Written by Vivian Lei
This ACEP clinical policy presents evidence-based recommendations on the management of patients presenting to the ED with acute headache.
Why does this matter?
Headaches are a common complaint in the ED, and etiologies can range from potentially life-threatening to benign. This clinical policy presents answers to several key questions in the evaluation and management of adult patients with acute headache. Recommendations are graded as follows:
Level A – generally accepted patient care principles based on high quality evidence
Level B – recommendations based on moderate quality evidence
Level C – recommendations based on lower quality evidence or consensus recommendations because no good data exists
These were the questions they addressed:
1. In the adult ED patient presenting with acute headache, are there risk-stratification strategies that reliably identify the need for emergent neuroimaging?
The Ottawa Subarachnoid Hemorrhage Rule is the only risk stratification tool that has been validated and identifies the need for neuroimaging in acute headache. It has a high sensitivity but lacks specificity for SAH.
Patients with a normal neurologic examination and peak headache intensity within 1 hour of pain onset require investigation if one or more of the following is present:
Symptoms of neck pain or stiffness
Age ≥40 years old
Witnessed loss of consciousness
Onset during exertion
Thunderclap headache (peak intensity immediately)
Limited neck flexion on exam
Level B recommendation
2. In the adult ED patient treated for acute primary headache, are nonopioids preferred to opioid medications?
Nonopioid medications are strongly preferred for treatment of acute primary headaches in the ED patients.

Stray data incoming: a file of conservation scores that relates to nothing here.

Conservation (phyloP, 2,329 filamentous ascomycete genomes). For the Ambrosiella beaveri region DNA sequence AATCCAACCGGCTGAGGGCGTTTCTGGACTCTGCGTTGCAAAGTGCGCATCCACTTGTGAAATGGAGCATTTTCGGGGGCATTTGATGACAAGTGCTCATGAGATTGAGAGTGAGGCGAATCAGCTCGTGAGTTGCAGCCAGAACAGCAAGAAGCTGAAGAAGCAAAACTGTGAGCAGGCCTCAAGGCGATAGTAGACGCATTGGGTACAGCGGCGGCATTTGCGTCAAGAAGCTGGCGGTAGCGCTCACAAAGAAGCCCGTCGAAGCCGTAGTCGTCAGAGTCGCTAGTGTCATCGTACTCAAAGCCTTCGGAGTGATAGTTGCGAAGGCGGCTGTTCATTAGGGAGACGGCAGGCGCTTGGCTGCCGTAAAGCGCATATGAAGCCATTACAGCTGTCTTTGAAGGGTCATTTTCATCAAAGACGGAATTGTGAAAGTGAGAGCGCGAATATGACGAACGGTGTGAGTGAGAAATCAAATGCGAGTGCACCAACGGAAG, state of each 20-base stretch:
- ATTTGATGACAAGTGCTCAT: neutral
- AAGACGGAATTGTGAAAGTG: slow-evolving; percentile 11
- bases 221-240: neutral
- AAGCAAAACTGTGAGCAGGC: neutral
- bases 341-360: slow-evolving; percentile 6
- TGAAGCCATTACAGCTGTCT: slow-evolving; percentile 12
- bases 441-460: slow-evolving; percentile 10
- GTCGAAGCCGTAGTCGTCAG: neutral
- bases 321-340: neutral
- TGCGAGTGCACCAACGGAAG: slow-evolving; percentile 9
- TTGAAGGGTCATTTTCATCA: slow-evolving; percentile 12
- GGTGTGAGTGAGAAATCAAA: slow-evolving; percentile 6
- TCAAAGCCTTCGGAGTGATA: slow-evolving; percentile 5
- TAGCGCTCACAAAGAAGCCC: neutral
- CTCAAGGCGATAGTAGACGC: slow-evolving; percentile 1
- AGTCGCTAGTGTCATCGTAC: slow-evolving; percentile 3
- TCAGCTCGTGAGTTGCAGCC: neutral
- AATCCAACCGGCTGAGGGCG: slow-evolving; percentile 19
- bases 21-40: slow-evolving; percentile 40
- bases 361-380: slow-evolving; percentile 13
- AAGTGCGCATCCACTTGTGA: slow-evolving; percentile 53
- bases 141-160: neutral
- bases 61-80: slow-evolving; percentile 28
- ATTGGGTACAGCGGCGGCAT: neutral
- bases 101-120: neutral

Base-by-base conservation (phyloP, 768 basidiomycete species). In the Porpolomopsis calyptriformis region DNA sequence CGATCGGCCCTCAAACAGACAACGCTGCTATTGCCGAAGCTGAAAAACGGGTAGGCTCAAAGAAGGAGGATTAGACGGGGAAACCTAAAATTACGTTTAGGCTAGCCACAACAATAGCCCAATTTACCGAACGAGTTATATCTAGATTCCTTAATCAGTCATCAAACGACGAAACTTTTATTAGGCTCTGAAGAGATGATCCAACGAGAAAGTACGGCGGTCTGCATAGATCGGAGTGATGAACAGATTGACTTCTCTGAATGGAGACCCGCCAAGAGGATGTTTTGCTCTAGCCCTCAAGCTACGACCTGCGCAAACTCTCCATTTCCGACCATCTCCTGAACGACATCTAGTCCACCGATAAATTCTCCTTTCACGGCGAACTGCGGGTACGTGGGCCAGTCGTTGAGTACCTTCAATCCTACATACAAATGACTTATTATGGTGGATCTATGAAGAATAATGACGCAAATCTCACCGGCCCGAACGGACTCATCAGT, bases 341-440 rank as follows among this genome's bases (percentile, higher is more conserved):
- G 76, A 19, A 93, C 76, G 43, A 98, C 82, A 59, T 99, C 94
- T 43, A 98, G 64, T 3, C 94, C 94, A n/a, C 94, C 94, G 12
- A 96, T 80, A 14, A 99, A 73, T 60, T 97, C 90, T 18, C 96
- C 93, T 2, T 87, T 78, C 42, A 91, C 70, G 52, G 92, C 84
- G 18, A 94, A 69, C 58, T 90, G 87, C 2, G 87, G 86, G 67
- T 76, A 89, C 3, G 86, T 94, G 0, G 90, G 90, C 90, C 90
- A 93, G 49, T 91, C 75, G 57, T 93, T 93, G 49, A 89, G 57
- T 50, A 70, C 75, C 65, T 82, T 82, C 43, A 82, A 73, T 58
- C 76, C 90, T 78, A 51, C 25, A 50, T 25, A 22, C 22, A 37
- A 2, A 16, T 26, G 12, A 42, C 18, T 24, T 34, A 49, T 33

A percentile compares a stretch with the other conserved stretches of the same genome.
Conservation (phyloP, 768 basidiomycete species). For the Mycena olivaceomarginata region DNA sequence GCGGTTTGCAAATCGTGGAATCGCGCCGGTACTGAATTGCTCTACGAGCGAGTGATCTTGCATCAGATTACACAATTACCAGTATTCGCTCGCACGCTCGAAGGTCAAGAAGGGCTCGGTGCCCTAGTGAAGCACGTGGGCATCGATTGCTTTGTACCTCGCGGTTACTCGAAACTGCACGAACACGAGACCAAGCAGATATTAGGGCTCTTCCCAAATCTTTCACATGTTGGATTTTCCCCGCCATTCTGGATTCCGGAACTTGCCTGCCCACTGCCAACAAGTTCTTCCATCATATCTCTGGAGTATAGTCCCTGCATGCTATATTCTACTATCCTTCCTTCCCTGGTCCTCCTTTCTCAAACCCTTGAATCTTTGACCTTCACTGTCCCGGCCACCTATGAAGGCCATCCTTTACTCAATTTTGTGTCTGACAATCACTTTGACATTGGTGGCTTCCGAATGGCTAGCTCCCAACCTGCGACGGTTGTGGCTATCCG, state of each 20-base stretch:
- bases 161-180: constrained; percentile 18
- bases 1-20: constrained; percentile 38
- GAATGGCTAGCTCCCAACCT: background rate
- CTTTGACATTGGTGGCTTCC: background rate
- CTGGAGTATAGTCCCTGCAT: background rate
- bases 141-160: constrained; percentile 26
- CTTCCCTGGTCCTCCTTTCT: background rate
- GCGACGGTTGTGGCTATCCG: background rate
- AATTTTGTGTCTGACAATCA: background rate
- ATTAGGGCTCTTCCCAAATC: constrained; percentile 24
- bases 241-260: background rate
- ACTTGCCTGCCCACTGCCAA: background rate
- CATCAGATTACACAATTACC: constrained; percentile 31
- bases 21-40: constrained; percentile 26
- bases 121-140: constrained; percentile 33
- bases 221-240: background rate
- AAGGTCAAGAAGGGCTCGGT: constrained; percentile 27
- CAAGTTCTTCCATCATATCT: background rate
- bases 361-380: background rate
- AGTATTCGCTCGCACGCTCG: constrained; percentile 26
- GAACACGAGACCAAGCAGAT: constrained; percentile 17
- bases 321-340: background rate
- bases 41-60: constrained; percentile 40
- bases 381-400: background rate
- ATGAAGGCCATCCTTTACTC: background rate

Level A recommendation
3. In the adult ED patient presenting with acute headache, does a normal noncontrast head CT scan performed within 6 hours of headache onset preclude the need for further diagnostic workup for SAH?
A normal noncontrast head CT performed within 6 hours of symptom onset in an ED headache patient with a normal neurologic exam can be used to rule out a nontraumatic SAH without performing an LP.
Level B recommendation
4. In the adult ED patient who is still considered to be at risk for SAH after a negative noncontrast head CT, is CTA of the head as effective as LP to safely rule out SAH?
In patients considered to be at risk for SAH after negative noncontrast head CT, CTA is a reasonable alternative to LP for safely ruling out SAH. ACEP recommends using shared decision making to select the best diagnostic test with regard to pros and cons of CT/LP versus CT/CTA.
Lumbar puncture is a time-intensive procedure with a low diagnostic yield, a high rate of traumatic taps, high rate of uninterpretable test results, and a risk of post-LP headache.
CTA avoids many of the negative aspects of performing an LP. However, it may identify incidental cerebral aneurysms leading to unnecessary invasive procedures, is associated with a higher radiation dose, and risks missing an alternative diagnosis through LP.
Level C recommendation
Clinical Policy: Critical Issues in the Evaluation and Management of Adult Patients Presenting to the Emergency Department With Acute Headache: Approved by the ACEP Board of Directors June 26, 2019 Clinical Policy Endorsed by the Emergency Nurses Association (July 31, 2019). Ann Emerg Med. 2019 Oct;74(4):e41-e74. doi: 10.1016/j.annemergmed.2019.07.009.
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Reviewed by Clay Smith